Subject: Fallacies in historical thought (was: What criteria?) Summary: We do NOT have 500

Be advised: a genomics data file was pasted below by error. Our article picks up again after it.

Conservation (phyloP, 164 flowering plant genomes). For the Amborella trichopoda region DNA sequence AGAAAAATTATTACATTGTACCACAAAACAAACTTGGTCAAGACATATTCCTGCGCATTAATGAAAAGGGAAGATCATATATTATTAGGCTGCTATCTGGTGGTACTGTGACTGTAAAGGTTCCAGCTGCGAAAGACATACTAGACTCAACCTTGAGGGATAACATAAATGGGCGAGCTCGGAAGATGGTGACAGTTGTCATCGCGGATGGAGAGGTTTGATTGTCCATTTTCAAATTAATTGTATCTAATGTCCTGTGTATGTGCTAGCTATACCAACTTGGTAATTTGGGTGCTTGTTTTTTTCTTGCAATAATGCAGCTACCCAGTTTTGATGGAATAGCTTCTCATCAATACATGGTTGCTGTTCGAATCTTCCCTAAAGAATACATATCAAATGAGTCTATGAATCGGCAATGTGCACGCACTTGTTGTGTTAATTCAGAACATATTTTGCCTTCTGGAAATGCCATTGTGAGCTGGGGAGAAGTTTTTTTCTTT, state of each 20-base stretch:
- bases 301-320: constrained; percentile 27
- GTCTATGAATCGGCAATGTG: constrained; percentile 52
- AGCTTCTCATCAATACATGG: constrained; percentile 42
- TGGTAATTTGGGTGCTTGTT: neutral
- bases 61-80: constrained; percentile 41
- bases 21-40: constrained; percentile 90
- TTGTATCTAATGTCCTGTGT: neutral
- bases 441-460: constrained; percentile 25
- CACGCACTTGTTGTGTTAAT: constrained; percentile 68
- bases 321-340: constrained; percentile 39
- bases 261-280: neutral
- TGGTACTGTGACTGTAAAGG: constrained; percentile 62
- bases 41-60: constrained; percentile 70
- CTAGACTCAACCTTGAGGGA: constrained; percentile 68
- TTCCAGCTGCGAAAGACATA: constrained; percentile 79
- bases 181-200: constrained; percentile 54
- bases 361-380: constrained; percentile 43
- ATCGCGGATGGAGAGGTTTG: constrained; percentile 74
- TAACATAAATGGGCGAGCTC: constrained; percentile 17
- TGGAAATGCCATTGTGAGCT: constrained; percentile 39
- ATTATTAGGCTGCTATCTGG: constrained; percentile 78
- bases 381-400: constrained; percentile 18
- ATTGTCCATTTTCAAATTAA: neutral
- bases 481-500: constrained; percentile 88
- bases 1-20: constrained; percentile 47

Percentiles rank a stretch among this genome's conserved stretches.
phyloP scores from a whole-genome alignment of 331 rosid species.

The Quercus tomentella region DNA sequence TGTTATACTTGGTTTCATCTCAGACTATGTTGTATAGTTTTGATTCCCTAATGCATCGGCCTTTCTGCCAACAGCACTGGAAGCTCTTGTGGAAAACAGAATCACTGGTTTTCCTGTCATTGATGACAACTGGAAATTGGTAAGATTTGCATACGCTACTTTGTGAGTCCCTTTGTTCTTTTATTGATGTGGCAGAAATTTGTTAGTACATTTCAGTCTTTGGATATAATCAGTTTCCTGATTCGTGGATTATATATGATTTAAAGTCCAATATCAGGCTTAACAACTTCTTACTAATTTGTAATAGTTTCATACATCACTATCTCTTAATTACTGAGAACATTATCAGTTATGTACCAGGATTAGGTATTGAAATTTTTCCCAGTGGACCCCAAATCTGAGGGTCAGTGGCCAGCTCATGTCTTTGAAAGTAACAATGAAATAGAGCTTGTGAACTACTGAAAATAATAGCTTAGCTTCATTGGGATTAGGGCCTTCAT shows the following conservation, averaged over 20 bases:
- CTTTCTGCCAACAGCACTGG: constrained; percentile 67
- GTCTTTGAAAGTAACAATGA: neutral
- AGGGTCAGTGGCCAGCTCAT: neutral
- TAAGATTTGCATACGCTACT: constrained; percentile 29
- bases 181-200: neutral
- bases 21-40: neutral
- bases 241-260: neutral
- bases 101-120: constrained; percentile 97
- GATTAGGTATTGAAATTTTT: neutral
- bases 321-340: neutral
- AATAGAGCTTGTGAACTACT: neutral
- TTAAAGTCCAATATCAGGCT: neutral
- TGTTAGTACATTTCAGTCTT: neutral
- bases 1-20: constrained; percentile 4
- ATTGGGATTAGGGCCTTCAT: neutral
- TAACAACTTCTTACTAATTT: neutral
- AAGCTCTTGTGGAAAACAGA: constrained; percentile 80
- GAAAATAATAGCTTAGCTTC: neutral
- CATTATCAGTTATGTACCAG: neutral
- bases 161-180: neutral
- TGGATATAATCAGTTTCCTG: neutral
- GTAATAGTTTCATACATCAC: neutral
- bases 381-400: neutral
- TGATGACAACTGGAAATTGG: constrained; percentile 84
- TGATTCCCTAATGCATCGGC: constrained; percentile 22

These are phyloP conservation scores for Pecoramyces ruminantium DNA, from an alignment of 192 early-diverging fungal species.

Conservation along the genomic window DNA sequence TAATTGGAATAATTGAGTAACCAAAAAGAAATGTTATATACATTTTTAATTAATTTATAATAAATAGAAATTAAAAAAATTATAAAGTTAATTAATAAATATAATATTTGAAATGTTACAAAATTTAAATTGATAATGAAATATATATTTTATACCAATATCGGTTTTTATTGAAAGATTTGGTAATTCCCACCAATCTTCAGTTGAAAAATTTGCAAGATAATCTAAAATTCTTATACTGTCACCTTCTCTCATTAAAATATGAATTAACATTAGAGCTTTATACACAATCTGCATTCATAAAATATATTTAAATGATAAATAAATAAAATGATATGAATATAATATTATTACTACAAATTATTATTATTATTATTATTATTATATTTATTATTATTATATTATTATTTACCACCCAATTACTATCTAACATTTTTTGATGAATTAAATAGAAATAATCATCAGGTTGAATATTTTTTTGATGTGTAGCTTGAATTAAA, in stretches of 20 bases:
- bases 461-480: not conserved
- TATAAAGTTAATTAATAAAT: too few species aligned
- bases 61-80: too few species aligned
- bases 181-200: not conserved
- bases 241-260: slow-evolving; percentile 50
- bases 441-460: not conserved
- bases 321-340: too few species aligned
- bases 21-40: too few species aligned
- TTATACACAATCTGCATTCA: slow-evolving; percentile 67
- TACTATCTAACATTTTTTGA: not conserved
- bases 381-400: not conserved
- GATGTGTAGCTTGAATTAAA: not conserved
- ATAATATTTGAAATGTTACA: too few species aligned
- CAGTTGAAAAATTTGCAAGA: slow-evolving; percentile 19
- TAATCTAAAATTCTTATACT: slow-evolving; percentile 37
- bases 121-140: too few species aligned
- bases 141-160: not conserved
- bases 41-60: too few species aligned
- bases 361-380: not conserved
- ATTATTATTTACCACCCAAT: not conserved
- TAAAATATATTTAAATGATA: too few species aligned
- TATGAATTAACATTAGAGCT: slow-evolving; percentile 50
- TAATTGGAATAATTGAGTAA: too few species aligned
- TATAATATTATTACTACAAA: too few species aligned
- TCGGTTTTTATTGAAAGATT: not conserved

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From: turpin@cs.utexas.edu (Russell Turpin) Newsgroups: talk.religion.misc Subject: Fallacies in historical thought (was: What criteria?) Summary: We do NOT have 500 witnesses. Message-ID: <12660@cs.utexas.edu> Date: 19 Sep 90 05:42:39 GMT ----- In article , roger@zuken.co.jp (Roger Meunier) writes: > ... If Christ did not rise from the dead, then there is no > resurrection and no eternal life. But the record of over > 500 witnesses to the bodily resurrection of Christ makes > this a moot point. Not at all. The above is one of the more common fallacies into which many people slip when making historical argument. We do NOT have a record of 500 witnesses. What we have is a record of one or two alleged witnesses claiming that there were 500 others. These are vastly different claims. Anyone making the former claim today would be asked minimally what interview process was used to determine the opinions of the alleged witnesses, and how this data was analyzed. One cannot blame the gospel author for not answering this question, his times and thought being what they were. But without the answer to these questions, the claim of 500 witnesses is close to meaningless. One *can* expect modern readers to show more perspecuity than those to whom the gospels were originally intended. Once I heard someone claim many witnesses to an alleged healing. What most struck me was that I had been part of the crowd when the alleged healing took place, and what I saw was nothing miraculous. Some around me had been impressed, despite the fact that many of them clearly were not paying attention or had been in no position to see in any event. The person claiming the miracle had not bothered to talk with the people that were there, to determine who saw what, whether their activity at the time and observational position had even given them the ability to witness anything, or even if they concured in his perceptions. Despite this, he glibly declared a crowd of affirming witnesses in talking about the event the next day. I can only imagine what he would claim if this became an important event in the start of a new religion. A healing would become a resurrection, and a room full of "witnesses", most of whom were busy praying, and some of whom would have contradicted his original story if asked, would become a crowd of astonished doctors who examined the body before and after. This kind of testimony, especially by someone who already believes, especially written down decades after the fact, means next to nothing. If we had a record of 500 witnesses, 500 people who independently wrote down their perceptions and thoughts at the time, and whose writings survived, then we would have vastly more evidence than we do now. But contrary to what Mr Meunier implies, we don't have such a record. ----- This is but one of many fallacies that David Hackett Fischer explores in "Historians' Fallacies". This book is a wonderful compedium of all the ways that historical argument can go deeply wrong. It is intended for the professional historian or serious historical reader. If someone had taught it to Josh, we might now have a few volumes less of silly apologetics. Russell

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